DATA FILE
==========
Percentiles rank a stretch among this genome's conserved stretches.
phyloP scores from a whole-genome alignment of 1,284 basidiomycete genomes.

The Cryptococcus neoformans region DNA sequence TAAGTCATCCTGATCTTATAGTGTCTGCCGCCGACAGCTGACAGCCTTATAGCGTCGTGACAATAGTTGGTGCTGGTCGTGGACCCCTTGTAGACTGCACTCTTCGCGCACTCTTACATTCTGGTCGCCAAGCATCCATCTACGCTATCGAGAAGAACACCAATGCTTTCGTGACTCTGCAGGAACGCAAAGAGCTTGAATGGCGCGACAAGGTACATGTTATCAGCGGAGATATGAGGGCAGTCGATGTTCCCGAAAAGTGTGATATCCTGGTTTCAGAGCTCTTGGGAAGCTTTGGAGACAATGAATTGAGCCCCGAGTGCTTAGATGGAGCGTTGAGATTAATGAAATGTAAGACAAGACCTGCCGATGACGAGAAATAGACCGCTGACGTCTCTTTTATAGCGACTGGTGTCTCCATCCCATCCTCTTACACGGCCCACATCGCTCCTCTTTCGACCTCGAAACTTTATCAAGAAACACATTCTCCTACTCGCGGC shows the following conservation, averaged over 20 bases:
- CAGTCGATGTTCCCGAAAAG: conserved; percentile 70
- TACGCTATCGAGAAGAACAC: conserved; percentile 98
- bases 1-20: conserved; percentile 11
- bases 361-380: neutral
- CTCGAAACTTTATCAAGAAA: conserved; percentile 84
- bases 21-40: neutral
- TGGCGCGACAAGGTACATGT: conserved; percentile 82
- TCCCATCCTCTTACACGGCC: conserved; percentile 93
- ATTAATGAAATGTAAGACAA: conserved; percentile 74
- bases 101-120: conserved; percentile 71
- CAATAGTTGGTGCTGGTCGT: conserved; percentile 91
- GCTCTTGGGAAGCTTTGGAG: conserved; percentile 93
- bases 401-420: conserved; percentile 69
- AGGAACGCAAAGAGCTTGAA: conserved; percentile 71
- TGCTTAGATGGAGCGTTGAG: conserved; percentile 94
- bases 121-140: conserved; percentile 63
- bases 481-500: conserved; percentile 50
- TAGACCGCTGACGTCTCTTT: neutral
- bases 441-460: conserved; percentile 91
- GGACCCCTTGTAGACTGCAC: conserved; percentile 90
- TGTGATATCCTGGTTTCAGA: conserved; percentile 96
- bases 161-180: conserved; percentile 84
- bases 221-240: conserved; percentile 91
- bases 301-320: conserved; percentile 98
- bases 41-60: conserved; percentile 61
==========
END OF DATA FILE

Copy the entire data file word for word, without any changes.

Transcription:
Percentiles rank a stretch among this genome's conserved stretches.
phyloP scores from a whole-genome alignment of 1,284 basidiomycete genomes.

The Cryptococcus neoformans region DNA sequence TAAGTCATCCTGATCTTATAGTGTCTGCCGCCGACAGCTGACAGCCTTATAGCGTCGTGACAATAGTTGGTGCTGGTCGTGGACCCCTTGTAGACTGCACTCTTCGCGCACTCTTACATTCTGGTCGCCAAGCATCCATCTACGCTATCGAGAAGAACACCAATGCTTTCGTGACTCTGCAGGAACGCAAAGAGCTTGAATGGCGCGACAAGGTACATGTTATCAGCGGAGATATGAGGGCAGTCGATGTTCCCGAAAAGTGTGATATCCTGGTTTCAGAGCTCTTGGGAAGCTTTGGAGACAATGAATTGAGCCCCGAGTGCTTAGATGGAGCGTTGAGATTAATGAAATGTAAGACAAGACCTGCCGATGACGAGAAATAGACCGCTGACGTCTCTTTTATAGCGACTGGTGTCTCCATCCCATCCTCTTACACGGCCCACATCGCTCCTCTTTCGACCTCGAAACTTTATCAAGAAACACATTCTCCTACTCGCGGC shows the following conservation, averaged over 20 bases:
- CAGTCGATGTTCCCGAAAAG: conserved; percentile 70
- TACGCTATCGAGAAGAACAC: conserved; percentile 98
- bases 1-20: conserved; percentile 11
- bases 361-380: neutral
- CTCGAAACTTTATCAAGAAA: conserved; percentile 84
- bases 21-40: neutral
- TGGCGCGACAAGGTACATGT: conserved; percentile 82
- TCCCATCCTCTTACACGGCC: conserved; percentile 93
- ATTAATGAAATGTAAGACAA: conserved; percentile 74
- bases 101-120: conserved; percentile 71
- CAATAGTTGGTGCTGGTCGT: conserved; percentile 91
- GCTCTTGGGAAGCTTTGGAG: conserved; percentile 93
- bases 401-420: conserved; percentile 69
- AGGAACGCAAAGAGCTTGAA: conserved; percentile 71
- TGCTTAGATGGAGCGTTGAG: conserved; percentile 94
- bases 121-140: conserved; percentile 63
- bases 481-500: conserved; percentile 50
- TAGACCGCTGACGTCTCTTT: neutral
- bases 441-460: conserved; percentile 91
- GGACCCCTTGTAGACTGCAC: conserved; percentile 90
- TGTGATATCCTGGTTTCAGA: conserved; percentile 96
- bases 161-180: conserved; percentile 84
- bases 221-240: conserved; percentile 91
- bases 301-320: conserved; percentile 98
- bases 41-60: conserved; percentile 61